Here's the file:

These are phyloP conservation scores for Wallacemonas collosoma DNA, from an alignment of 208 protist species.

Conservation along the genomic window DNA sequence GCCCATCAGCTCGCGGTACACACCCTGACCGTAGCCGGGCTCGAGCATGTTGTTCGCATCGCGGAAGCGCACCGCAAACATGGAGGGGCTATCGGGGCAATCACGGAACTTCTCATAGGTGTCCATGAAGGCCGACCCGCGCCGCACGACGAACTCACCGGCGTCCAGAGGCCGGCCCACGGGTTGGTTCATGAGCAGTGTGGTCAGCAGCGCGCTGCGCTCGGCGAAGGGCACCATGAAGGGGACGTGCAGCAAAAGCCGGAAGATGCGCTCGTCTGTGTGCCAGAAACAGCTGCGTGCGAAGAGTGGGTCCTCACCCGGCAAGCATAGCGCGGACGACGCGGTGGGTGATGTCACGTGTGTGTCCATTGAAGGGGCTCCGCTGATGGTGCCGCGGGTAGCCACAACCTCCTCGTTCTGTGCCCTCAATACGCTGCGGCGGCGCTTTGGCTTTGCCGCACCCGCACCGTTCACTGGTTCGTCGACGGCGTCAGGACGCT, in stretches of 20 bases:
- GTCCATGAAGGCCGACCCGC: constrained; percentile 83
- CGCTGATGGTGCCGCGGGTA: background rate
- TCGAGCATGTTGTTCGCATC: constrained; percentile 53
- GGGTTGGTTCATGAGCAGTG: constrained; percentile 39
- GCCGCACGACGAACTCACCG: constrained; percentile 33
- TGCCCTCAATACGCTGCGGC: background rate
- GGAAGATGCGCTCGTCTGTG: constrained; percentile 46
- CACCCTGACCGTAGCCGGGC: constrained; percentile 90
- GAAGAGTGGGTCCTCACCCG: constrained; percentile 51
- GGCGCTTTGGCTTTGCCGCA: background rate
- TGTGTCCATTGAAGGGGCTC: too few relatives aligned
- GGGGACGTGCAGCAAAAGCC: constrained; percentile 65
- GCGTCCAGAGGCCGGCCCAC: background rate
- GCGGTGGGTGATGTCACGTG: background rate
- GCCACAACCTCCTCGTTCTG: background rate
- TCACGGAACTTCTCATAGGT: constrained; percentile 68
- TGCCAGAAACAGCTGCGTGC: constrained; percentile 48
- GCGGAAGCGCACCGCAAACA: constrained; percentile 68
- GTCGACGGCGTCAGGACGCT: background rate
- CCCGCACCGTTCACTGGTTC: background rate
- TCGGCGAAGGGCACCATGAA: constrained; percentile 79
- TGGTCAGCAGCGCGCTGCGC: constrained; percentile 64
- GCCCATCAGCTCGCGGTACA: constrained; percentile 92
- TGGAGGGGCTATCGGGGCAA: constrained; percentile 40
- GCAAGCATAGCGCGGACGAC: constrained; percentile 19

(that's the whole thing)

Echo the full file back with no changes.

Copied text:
These are phyloP conservation scores for Wallacemonas collosoma DNA, from an alignment of 208 protist species.

Conservation along the genomic window DNA sequence GCCCATCAGCTCGCGGTACACACCCTGACCGTAGCCGGGCTCGAGCATGTTGTTCGCATCGCGGAAGCGCACCGCAAACATGGAGGGGCTATCGGGGCAATCACGGAACTTCTCATAGGTGTCCATGAAGGCCGACCCGCGCCGCACGACGAACTCACCGGCGTCCAGAGGCCGGCCCACGGGTTGGTTCATGAGCAGTGTGGTCAGCAGCGCGCTGCGCTCGGCGAAGGGCACCATGAAGGGGACGTGCAGCAAAAGCCGGAAGATGCGCTCGTCTGTGTGCCAGAAACAGCTGCGTGCGAAGAGTGGGTCCTCACCCGGCAAGCATAGCGCGGACGACGCGGTGGGTGATGTCACGTGTGTGTCCATTGAAGGGGCTCCGCTGATGGTGCCGCGGGTAGCCACAACCTCCTCGTTCTGTGCCCTCAATACGCTGCGGCGGCGCTTTGGCTTTGCCGCACCCGCACCGTTCACTGGTTCGTCGACGGCGTCAGGACGCT, in stretches of 20 bases:
- GTCCATGAAGGCCGACCCGC: constrained; percentile 83
- CGCTGATGGTGCCGCGGGTA: background rate
- TCGAGCATGTTGTTCGCATC: constrained; percentile 53
- GGGTTGGTTCATGAGCAGTG: constrained; percentile 39
- GCCGCACGACGAACTCACCG: constrained; percentile 33
- TGCCCTCAATACGCTGCGGC: background rate
- GGAAGATGCGCTCGTCTGTG: constrained; percentile 46
- CACCCTGACCGTAGCCGGGC: constrained; percentile 90
- GAAGAGTGGGTCCTCACCCG: constrained; percentile 51
- GGCGCTTTGGCTTTGCCGCA: background rate
- TGTGTCCATTGAAGGGGCTC: too few relatives aligned
- GGGGACGTGCAGCAAAAGCC: constrained; percentile 65
- GCGTCCAGAGGCCGGCCCAC: background rate
- GCGGTGGGTGATGTCACGTG: background rate
- GCCACAACCTCCTCGTTCTG: background rate
- TCACGGAACTTCTCATAGGT: constrained; percentile 68
- TGCCAGAAACAGCTGCGTGC: constrained; percentile 48
- GCGGAAGCGCACCGCAAACA: constrained; percentile 68
- GTCGACGGCGTCAGGACGCT: background rate
- CCCGCACCGTTCACTGGTTC: background rate
- TCGGCGAAGGGCACCATGAA: constrained; percentile 79
- TGGTCAGCAGCGCGCTGCGC: constrained; percentile 64
- GCCCATCAGCTCGCGGTACA: constrained; percentile 92
- TGGAGGGGCTATCGGGGCAA: constrained; percentile 40
- GCAAGCATAGCGCGGACGAC: constrained; percentile 19